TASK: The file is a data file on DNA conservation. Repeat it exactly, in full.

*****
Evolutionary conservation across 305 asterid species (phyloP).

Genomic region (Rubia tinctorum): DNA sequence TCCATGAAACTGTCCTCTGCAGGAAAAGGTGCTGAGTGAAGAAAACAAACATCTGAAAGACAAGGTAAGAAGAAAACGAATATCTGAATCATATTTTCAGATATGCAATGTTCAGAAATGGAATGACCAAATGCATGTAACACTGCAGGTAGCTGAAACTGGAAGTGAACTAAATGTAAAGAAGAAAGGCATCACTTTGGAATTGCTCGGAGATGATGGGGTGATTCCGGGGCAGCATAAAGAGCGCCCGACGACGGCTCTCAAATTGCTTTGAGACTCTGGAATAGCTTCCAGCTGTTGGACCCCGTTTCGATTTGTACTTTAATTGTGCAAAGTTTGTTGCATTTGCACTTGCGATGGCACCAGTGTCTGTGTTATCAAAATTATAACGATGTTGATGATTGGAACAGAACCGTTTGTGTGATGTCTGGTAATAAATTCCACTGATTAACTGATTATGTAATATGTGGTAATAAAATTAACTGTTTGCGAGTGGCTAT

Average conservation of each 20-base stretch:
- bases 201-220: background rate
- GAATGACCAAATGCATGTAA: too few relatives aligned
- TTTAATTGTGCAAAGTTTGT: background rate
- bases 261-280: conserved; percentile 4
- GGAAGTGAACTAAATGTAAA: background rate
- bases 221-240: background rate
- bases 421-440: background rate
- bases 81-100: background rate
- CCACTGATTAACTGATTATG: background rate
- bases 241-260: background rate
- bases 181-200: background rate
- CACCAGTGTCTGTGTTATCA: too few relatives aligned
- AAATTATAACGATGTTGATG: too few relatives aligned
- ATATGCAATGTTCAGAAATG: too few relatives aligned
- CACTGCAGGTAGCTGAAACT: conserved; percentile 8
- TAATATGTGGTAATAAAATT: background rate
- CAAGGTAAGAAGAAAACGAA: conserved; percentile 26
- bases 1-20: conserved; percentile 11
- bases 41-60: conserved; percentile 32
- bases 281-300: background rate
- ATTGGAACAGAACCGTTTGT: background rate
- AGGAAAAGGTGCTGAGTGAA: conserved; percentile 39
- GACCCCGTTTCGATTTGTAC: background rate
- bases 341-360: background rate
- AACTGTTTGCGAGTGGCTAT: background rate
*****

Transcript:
Evolutionary conservation across 305 asterid species (phyloP).

Genomic region (Rubia tinctorum): DNA sequence TCCATGAAACTGTCCTCTGCAGGAAAAGGTGCTGAGTGAAGAAAACAAACATCTGAAAGACAAGGTAAGAAGAAAACGAATATCTGAATCATATTTTCAGATATGCAATGTTCAGAAATGGAATGACCAAATGCATGTAACACTGCAGGTAGCTGAAACTGGAAGTGAACTAAATGTAAAGAAGAAAGGCATCACTTTGGAATTGCTCGGAGATGATGGGGTGATTCCGGGGCAGCATAAAGAGCGCCCGACGACGGCTCTCAAATTGCTTTGAGACTCTGGAATAGCTTCCAGCTGTTGGACCCCGTTTCGATTTGTACTTTAATTGTGCAAAGTTTGTTGCATTTGCACTTGCGATGGCACCAGTGTCTGTGTTATCAAAATTATAACGATGTTGATGATTGGAACAGAACCGTTTGTGTGATGTCTGGTAATAAATTCCACTGATTAACTGATTATGTAATATGTGGTAATAAAATTAACTGTTTGCGAGTGGCTAT

Average conservation of each 20-base stretch:
- bases 201-220: background rate
- GAATGACCAAATGCATGTAA: too few relatives aligned
- TTTAATTGTGCAAAGTTTGT: background rate
- bases 261-280: conserved; percentile 4
- GGAAGTGAACTAAATGTAAA: background rate
- bases 221-240: background rate
- bases 421-440: background rate
- bases 81-100: background rate
- CCACTGATTAACTGATTATG: background rate
- bases 241-260: background rate
- bases 181-200: background rate
- CACCAGTGTCTGTGTTATCA: too few relatives aligned
- AAATTATAACGATGTTGATG: too few relatives aligned
- ATATGCAATGTTCAGAAATG: too few relatives aligned
- CACTGCAGGTAGCTGAAACT: conserved; percentile 8
- TAATATGTGGTAATAAAATT: background rate
- CAAGGTAAGAAGAAAACGAA: conserved; percentile 26
- bases 1-20: conserved; percentile 11
- bases 41-60: conserved; percentile 32
- bases 281-300: background rate
- ATTGGAACAGAACCGTTTGT: background rate
- AGGAAAAGGTGCTGAGTGAA: conserved; percentile 39
- GACCCCGTTTCGATTTGTAC: background rate
- bases 341-360: background rate
- AACTGTTTGCGAGTGGCTAT: background rate